Updated: May 10, 2021
This partial quote is taken from the opening paragraph of Charles Dickens epic novel, Tale of Two Cities.
Given our current situation it best reflects how the pandemic has created opportunities for some and despair for others.
We are officially closed for the one-month provincial shutdown. Bob Bowles, Master Naturalist, had several 1/2 day, in- field workshops planned for April and May, meeting provincial outdoor event guidelines. Unfortunately, we have had to postpone all of them. (the worst of times)
So we decided to use this time as a great opportunity to learn, observe, listen and record the ever-changing aspects of nature during our spring here in the northern hemisphere. (the best of times)
There is so much going on at the centre, from wood frogs, peepers, and chorus frogs awakening and singing their mating songs to a variety of new birds arriving daily as the weather warms, to bear scat on our walking trails. We've observed turtles crawling out of the mud and frog and salamander egg masses in the ponds plus overwintered green and bullfrog tadpoles that will develop into adults later in the season.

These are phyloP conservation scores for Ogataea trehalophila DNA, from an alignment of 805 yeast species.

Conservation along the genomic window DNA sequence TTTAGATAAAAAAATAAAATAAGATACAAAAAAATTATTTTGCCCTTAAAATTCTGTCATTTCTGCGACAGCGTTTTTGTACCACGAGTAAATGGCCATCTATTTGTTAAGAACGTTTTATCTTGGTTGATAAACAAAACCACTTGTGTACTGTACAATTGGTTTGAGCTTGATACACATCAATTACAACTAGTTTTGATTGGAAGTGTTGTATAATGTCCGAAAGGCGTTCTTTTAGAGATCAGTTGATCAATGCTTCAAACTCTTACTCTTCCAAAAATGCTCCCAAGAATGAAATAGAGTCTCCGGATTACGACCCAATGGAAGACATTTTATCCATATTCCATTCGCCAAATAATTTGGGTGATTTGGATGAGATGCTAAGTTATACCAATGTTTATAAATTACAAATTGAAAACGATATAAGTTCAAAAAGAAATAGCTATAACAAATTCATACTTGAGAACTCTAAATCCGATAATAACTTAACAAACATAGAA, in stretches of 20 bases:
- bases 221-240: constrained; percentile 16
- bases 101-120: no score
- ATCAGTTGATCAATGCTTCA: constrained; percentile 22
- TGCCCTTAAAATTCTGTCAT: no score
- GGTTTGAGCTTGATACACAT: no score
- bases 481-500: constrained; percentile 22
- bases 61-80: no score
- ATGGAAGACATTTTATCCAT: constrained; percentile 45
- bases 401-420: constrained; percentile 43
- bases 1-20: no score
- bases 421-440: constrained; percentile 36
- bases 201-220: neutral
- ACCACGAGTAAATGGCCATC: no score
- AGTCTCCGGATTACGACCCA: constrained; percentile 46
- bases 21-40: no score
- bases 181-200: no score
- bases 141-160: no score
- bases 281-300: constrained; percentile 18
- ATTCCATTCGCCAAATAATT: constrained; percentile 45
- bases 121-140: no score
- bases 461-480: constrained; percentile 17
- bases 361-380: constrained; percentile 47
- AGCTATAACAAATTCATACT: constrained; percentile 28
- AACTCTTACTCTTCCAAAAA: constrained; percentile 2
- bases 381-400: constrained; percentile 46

The beautiful burgundy male catkins on the speckled alder trees are much longer than they were in March and the female catkins are out on the alders. Pussy willows have started to bloom and some of the more precocious willows are attracting insects and bees to the pollen.
We'll keep you abreast each week during our lockdown of the new discoveries here at the Robert L. Bowles Nature Centre.
Look for information for our next in-field workshops as soon as the provincial restrictions are lifted.
Here's a peek at what we observed this week at the centre.